AMANDA: We always love it when we can have a photographer come in – it’s such a great space to capture a small, intimate show. Rich has been working on recording the sets – we like the idea of one day being able to video and share these publicly one day. But we also are into keeping it simple and want to let the music and the memory of being present at a show speak for itself.
With capacity, Tiny Bar shows can only grow to be so big. How do you see it growing?
DAVE: I see it growing with a desire to be in here. It becomes more exclusive, more desirable to actually make it in. That’s kind of the charm for me. And the idea is to run it without any kind of elitist-type situation — to maintain that friendly attitude of, “We’re out here to just witness and be a part of something very intimate and very special.” We try to mix up the people who are allowed in as much as possible, depending on the genre of the person playing.
There’s not really anything else like this going on in the city. The closest thing I would relate it to would be – they don’t do this anymore – but would be when they were doing “The Listening Room” at the Firehouse. The one rule was there was no talking during the sets.
BENJAMIN: Yeah, I think that was over by the time I got into town. But I had heard really good things about it. The nice thing about this space, I don’t know if it’s the architecture or just the people that come out, but that’s just implied. Like nobody talks.
JUSTIN: It’s all about enhancing this space, too. The building itself – I’m not sure how much you know about it – but it has such a rich history of music. When Brian Hoffa played the other night, he was literally sitting basically where he sat for years in this building when this room used to be Sound of Music’s A Control Room. And he was, a lot of times, the engineer at the helm of records.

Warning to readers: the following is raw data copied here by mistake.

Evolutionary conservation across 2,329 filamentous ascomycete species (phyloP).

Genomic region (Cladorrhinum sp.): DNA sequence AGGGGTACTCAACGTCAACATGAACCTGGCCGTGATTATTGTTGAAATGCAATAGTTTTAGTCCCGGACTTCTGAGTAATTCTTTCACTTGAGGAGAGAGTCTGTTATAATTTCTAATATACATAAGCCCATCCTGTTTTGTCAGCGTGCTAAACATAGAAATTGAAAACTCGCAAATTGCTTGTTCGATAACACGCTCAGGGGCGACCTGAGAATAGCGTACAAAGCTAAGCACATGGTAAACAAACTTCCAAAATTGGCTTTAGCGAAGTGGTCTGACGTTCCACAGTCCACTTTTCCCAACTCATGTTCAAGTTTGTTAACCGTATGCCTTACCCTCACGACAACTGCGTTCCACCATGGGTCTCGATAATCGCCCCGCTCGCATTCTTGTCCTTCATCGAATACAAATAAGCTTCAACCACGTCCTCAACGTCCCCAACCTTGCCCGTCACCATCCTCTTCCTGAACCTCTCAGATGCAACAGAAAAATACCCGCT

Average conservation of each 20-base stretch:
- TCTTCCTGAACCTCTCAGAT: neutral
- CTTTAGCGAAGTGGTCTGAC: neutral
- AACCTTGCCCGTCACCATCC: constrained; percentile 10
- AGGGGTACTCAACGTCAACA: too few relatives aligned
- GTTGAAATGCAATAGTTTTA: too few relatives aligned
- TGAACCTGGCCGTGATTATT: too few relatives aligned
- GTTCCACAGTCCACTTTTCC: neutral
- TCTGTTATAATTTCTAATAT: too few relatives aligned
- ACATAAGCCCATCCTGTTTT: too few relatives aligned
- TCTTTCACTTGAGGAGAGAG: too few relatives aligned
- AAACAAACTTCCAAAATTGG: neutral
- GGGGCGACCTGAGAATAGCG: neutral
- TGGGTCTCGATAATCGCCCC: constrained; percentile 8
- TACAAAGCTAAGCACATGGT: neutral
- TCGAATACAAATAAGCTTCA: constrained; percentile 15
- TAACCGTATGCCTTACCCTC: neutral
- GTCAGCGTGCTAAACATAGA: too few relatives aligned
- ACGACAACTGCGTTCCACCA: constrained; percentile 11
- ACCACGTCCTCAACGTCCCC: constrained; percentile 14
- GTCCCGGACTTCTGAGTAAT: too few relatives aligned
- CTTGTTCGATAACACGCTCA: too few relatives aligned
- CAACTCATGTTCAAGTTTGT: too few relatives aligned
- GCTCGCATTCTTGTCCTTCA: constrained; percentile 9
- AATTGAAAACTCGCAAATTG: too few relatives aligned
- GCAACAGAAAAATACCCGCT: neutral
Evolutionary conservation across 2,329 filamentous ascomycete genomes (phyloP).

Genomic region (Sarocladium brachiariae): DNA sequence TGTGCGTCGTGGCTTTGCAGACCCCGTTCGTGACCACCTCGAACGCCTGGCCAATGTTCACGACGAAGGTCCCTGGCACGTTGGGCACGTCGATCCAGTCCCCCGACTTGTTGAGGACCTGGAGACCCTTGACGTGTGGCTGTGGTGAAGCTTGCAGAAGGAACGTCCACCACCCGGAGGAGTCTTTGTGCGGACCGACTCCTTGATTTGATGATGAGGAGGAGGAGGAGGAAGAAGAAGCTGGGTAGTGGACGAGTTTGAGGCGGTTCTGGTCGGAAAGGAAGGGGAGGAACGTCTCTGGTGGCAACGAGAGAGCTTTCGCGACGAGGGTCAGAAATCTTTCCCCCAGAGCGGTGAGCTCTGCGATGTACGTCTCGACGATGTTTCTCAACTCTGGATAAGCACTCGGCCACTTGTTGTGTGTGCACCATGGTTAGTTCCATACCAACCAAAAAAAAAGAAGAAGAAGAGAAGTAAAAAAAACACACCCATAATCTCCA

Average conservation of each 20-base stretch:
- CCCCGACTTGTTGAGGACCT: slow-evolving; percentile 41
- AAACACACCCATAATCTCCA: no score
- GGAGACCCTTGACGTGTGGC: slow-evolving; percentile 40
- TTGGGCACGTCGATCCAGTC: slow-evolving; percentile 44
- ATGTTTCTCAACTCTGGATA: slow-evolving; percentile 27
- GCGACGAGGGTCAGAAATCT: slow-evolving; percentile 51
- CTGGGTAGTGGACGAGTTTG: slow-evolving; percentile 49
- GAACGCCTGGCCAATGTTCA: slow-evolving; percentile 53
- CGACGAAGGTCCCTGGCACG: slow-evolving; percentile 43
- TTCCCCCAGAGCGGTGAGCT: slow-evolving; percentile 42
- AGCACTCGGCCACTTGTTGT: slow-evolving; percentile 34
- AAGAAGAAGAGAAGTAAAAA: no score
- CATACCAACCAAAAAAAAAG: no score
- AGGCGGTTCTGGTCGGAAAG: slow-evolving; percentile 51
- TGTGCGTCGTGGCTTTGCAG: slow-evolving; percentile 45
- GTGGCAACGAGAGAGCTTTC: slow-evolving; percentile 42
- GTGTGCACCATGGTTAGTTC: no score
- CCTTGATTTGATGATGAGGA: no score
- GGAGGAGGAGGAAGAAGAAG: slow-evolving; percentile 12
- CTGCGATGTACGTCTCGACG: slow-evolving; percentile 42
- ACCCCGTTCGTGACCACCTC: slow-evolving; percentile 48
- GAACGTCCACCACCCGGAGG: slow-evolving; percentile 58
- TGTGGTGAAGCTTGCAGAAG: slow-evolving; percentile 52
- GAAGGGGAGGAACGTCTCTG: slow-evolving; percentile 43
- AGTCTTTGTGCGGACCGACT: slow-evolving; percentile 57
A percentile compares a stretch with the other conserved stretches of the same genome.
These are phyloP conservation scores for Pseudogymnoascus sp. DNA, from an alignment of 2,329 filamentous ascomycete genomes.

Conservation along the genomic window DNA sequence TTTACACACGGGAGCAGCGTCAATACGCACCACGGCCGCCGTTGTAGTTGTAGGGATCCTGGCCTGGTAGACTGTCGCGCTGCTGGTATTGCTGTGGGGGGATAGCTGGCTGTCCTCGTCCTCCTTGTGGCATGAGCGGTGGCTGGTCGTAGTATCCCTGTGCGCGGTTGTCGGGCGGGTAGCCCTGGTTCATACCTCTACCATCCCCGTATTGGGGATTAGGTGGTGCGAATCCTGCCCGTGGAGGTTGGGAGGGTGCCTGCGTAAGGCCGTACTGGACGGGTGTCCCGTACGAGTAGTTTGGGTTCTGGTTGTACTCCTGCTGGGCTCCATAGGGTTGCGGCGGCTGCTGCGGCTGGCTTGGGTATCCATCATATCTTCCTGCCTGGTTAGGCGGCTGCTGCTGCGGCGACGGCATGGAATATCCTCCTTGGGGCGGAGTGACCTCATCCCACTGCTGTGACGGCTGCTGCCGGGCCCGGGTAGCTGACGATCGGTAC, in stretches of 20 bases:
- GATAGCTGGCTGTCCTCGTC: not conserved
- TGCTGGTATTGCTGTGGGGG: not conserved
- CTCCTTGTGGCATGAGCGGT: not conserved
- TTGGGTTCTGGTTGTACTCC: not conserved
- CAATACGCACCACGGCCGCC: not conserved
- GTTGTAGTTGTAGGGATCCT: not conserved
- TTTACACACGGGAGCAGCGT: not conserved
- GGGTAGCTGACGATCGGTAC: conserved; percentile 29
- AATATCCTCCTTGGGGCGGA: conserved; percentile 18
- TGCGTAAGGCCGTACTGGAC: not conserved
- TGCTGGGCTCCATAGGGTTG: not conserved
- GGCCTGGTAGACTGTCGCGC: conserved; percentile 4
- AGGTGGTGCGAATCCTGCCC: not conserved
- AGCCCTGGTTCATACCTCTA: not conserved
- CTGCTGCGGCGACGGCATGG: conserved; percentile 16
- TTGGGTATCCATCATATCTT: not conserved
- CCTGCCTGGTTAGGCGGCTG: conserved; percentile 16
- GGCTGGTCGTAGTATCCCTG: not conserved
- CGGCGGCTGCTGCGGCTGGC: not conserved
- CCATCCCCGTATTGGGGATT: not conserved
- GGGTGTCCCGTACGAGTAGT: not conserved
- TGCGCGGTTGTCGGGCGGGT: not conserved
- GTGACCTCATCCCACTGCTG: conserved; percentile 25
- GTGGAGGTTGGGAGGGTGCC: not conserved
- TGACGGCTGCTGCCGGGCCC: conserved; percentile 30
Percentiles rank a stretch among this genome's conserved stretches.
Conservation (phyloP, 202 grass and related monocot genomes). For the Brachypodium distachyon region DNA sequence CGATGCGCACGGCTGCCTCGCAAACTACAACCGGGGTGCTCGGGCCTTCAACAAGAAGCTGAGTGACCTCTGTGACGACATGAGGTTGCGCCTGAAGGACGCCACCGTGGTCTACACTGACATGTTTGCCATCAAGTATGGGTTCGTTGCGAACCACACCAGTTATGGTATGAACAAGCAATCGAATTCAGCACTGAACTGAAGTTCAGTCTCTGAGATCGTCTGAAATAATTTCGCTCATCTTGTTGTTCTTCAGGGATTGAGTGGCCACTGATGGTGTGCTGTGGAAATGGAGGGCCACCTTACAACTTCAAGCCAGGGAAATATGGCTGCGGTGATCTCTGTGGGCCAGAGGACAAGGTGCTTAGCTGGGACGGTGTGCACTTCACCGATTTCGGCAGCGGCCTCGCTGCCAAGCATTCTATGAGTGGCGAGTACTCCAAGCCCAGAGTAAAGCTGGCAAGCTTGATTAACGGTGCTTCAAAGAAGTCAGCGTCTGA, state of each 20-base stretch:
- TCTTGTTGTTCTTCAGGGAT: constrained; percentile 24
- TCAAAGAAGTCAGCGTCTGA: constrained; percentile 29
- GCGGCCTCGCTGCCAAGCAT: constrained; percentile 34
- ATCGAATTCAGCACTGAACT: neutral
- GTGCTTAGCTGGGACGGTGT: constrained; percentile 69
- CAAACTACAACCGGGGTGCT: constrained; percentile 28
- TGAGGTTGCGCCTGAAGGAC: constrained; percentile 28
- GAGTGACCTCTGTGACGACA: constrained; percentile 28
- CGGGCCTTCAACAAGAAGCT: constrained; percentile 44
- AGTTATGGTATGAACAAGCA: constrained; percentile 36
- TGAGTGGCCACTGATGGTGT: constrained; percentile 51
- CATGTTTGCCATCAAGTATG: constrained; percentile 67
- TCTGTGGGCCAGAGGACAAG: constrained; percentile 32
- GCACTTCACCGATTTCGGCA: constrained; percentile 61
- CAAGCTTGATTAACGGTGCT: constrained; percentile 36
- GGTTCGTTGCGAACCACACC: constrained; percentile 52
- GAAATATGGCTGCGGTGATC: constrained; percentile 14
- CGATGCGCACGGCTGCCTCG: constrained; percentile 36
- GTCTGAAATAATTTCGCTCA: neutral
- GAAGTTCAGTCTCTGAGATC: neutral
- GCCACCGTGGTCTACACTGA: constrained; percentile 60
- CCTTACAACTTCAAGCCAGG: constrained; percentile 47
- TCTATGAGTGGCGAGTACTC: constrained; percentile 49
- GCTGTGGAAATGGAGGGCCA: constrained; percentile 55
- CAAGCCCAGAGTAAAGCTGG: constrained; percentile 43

DAVE: There is something magical about this room. We do mic vocals and things like that. But when we’ve had people be completely mic-less, the sound of this room – the acoustics of this room…I think somehow because the sound can bounce around in here but it can also travel up and escape – it sounds so good in here.
RICH: We’ve also kind of created our own reverb chamber that goes all the way up to the third floor when you think about it. It helps out the natural acoustics.
Any upcoming acts booked?
BENJAMIN: We have a lot in the works, but this month for the Tiny Bar we have Daniel Bachman (whose music is incredibly beautiful) as well as Dogs on Main Street and Jonathan Vasser which we’re really excited about. I also just got back from a three week trip to Copenhagen on a grant as an International Music Curator, where I completely immersed myself in the Danish Jazz scene. We’re working on bringing in some of those incredible artists and continuing to work with the Barefoot Records Collective, but that’s a little further down the road.
What’s your favorite area in the Black Iris building – why?